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The Myths about Magnesium Horse Calmers

Magnesium based calmers are by far the most common in the equine supplements market, yet experience from client feedback tells us that magnesium fails in far more horses than they help. A small trial we conducted in 2008 suggested that magnesium calmers will only work in approximately 25% of horses – a pretty high failure rate!

So, why are magnesium calmers the market leaders? Probably because they work better than the other technologies on the market such as tryptophan, B group vitamins and herbs. Perhaps they are simply an example of hope over experience! Millions of pounds are effectively being poured down the drain each year with the purchases of these calmers. Surely there must be something more effective or could this be a case of "the earth is flat until someone tells us otherwise"?


Why do feed and supplements firms add magnesium to their products?

It would appear that many feed and supplement companies have been adding and selling increasing amounts of magnesium in the hope that it will improve behaviour. Yet it has been overlooked what excess magnesium does inside cells, the general consensus seems to be that magnesium is a harmless additive. Most feed companies will be offended by this statement, as they will probably say that they "only use scientifically proven levels of nutrients in their formulations". Instead, the only firms that are actually following the science, are the ones that add no magnesium to their feed products at all. Such firms do exist but the major players still add magnesium in contradiction of the science.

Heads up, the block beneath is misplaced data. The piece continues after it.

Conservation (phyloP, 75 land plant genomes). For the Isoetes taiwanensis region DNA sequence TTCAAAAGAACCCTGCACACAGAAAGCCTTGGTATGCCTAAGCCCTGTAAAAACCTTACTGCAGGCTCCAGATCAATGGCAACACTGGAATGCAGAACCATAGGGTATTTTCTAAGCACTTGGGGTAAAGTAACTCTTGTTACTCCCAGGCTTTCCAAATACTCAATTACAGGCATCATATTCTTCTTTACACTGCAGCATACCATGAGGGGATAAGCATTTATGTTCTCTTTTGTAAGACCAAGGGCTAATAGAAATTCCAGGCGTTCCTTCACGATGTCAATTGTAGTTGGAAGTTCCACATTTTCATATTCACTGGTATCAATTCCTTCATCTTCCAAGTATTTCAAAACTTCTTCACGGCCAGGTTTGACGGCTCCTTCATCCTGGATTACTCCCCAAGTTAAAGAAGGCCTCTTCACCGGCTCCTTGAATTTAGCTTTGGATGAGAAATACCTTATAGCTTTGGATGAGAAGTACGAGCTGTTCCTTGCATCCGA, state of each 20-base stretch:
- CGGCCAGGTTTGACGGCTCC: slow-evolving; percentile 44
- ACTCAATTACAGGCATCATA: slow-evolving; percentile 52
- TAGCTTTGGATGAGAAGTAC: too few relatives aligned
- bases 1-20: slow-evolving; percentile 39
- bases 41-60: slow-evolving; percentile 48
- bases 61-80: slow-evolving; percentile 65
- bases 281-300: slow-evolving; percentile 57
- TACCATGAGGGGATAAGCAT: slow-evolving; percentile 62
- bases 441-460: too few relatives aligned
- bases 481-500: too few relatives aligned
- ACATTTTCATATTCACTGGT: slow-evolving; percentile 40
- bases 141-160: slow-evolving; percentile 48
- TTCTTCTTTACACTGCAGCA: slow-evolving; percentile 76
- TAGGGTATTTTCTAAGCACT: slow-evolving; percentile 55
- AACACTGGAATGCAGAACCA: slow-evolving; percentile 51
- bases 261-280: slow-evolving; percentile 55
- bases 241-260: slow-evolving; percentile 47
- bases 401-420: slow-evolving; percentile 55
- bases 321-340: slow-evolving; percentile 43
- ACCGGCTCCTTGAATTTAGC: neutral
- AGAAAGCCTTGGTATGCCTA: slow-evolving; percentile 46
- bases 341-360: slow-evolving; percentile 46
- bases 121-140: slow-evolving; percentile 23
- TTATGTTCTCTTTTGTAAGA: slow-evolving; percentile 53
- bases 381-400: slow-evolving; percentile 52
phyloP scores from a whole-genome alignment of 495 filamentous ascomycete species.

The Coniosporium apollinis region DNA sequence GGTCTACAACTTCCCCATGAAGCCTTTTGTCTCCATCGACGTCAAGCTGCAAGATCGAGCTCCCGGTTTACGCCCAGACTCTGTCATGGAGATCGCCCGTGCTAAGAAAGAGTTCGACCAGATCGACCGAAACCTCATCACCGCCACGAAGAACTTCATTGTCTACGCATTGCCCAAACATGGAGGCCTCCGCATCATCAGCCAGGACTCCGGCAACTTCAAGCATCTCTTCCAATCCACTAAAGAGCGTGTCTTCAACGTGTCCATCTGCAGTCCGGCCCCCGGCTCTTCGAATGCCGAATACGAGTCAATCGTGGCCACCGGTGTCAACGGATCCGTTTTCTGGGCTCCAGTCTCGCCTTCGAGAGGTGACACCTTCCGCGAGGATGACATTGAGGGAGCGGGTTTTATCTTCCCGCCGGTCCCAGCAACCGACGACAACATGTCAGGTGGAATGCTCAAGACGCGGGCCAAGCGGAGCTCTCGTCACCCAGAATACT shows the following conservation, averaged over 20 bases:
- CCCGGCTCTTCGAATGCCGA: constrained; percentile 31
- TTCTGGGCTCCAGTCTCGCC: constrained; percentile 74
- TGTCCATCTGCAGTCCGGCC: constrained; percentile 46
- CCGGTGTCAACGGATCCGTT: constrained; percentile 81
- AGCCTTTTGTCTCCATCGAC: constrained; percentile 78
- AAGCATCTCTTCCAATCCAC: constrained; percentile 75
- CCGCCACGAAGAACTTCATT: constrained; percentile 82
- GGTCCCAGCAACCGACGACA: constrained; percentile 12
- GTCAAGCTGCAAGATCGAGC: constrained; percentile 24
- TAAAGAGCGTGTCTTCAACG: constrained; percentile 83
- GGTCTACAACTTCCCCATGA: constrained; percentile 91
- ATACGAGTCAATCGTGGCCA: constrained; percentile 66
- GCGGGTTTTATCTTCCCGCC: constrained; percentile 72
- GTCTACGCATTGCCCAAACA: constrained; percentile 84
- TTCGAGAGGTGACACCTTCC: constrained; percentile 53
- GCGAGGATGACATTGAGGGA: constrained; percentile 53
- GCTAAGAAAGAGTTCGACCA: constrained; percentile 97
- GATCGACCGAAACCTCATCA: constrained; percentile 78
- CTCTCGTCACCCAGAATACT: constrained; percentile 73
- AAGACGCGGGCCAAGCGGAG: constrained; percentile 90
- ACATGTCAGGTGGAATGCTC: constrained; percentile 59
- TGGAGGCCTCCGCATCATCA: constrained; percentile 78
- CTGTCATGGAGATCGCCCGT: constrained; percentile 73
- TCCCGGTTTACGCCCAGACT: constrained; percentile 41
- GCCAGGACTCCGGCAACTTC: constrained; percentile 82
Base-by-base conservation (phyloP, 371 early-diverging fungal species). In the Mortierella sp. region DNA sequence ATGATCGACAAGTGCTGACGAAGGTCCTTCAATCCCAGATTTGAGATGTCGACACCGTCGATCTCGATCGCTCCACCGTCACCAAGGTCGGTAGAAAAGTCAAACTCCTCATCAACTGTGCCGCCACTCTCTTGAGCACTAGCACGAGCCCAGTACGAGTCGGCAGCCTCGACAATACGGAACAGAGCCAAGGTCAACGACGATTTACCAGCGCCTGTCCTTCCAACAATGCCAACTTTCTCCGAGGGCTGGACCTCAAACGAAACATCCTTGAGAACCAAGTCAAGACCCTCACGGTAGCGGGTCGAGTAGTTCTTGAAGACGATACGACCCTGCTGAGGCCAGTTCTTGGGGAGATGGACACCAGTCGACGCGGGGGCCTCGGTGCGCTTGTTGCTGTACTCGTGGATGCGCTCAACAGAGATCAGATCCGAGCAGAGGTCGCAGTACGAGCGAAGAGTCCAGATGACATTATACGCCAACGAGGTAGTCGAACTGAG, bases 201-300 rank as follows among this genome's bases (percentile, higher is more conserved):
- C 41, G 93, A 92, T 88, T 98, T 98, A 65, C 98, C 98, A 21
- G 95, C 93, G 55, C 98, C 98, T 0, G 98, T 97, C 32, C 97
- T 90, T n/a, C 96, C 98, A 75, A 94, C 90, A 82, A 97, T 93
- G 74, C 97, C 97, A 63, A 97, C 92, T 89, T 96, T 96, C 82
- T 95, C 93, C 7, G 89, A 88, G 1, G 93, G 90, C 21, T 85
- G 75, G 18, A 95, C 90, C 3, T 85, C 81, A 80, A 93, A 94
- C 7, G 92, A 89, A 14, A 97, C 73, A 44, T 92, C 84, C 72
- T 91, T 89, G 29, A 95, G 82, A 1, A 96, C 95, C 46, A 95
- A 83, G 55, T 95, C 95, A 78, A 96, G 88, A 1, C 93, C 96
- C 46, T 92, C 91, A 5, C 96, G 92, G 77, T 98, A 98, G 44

That seems like a controversial statement, but the National Research Council of America (NRC) publishes a book called the “Nutrient Requirements of Horses”, this is the equine nutritionist’s bible. In this book are published tables of the best guess (based on the limited science available) at the recommended levels of many different nutrients in horse diets and the amounts of a range of nutrients to be found in various forages, grains etc. that are used in horse feeds. Of the 103 listed ingredients only corn cobs, bread waste and oils don’t provide the RDA for magnesium and most feed ingredients provide multiples of the RDA.

Some people have their grass and hay analysed and sometimes they show magnesium levels that are described as “low”. Yet when we look at the reports, even low magnesium pastures and hay contain the RDA comfortably as far as horses are concerned. So, if we believe the NRC, there is no reason to add magnesium to formulated feeds. So why do so many feed companies do it?

There are generally two arguments put forward for this:

1.       If diets are high in calcium, magnesium absorption is impaired leading to a risk of deficiency.

Experiments carried out by the Americans Hintz & Schryver way back in 1972 and 1973 make it very clear that the balance between calcium and magnesium in the diet of horses does not affect the absorption of magnesium. In fact the diet they tested that had the most calcium actually resulted in the highest amount of magnesium retained in the horse. In this work the ponies were fed the different magnesium diets for a month each. Other researchers have done similar work over different periods. Some Dutchmen working with foals had a 16 week time frame, an Australian, Jess Dodd, looked at a few hours or days and in our own work we have horses entering our trials having been on high magnesium diets for months or years.